I’ve been having an off week. Allergic to the world and just feeling like the best idea would be to curl up with a book and tea. Alas, it’s not been the kind of week where that is possible. The next best thing is the Muppet Green album. I’ve been entranced with the Amy Lee version of “Halfway Down the Stairs” almost since my first listen. It’s a slow, sweet ballad that speaks to awkward shyness and half listened to conversations in other rooms. It reminds me of how I used to listen in on the adult conversation when I was a child, as I think all children do. We didn’t have a house with stairs, but the feeling of wanting to know what’s next fills the song with a palpable longing.
The song lyrics are in fact A.A. Milne’s “Halfway Down” from When We Were Very Young (1926). Milne is the poet who created Winnie the Pooh and Christopher Robin. The poem’s layout in the collection even resembles a staircase a little bit, and the illustration accompanying the poem (color in the link to Google Books, black and white here) suggests that our speaker is Christopher Robin. Winnie the Pooh hangs over the top stair, discarded in favor of whatever is happening just out of view.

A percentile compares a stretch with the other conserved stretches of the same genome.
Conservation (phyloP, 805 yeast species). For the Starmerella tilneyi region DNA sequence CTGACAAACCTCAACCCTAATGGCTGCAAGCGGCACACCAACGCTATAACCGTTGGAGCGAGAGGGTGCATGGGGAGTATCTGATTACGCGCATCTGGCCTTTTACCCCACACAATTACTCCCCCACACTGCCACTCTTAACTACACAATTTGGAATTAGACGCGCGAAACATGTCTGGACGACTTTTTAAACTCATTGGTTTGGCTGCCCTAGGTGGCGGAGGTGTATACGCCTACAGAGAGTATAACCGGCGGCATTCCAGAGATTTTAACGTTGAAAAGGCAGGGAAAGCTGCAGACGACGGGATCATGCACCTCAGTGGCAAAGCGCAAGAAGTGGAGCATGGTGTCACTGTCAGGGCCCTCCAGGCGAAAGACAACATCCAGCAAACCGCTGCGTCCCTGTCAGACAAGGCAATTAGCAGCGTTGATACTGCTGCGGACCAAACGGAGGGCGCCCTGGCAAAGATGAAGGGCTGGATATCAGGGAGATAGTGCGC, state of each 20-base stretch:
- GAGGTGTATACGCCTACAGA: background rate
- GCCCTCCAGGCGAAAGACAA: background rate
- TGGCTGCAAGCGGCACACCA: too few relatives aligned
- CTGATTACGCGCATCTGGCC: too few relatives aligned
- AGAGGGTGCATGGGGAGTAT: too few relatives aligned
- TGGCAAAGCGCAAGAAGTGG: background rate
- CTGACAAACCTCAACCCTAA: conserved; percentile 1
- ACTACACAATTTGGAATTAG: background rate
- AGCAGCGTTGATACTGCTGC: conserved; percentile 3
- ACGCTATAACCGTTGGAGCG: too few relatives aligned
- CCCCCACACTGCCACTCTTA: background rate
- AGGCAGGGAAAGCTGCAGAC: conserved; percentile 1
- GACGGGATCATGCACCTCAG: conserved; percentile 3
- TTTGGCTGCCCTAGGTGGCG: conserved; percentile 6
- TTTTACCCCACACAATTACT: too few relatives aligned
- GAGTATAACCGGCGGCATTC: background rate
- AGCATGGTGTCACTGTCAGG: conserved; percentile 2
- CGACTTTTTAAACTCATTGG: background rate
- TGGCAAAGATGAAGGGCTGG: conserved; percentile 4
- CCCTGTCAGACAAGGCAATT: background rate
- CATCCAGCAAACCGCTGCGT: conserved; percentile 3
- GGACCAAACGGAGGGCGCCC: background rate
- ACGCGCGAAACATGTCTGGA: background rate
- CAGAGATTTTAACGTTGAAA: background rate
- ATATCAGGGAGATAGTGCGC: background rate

Set to music by Harold Fraser-Simson, the song was popular enough for Gene Kelly to record it.
The song appeared on the Muppet Show sung by Robin, Kermit’s tiny cousin. Robin was one of my favorite characters as a kid, perhaps because I was the second generation of kids to grow up with the Muppets I identified with the smaller, more child like Robin than the more adult Kermit and Miss Piggy.
I can only assume that the reason this scene reminds me of James Joyce’s “The Dead” is because I’m planning a Maymester trip to Dublin. I can see a child on the stairs, listening into the dancing and Gabriel’s speech at dinner.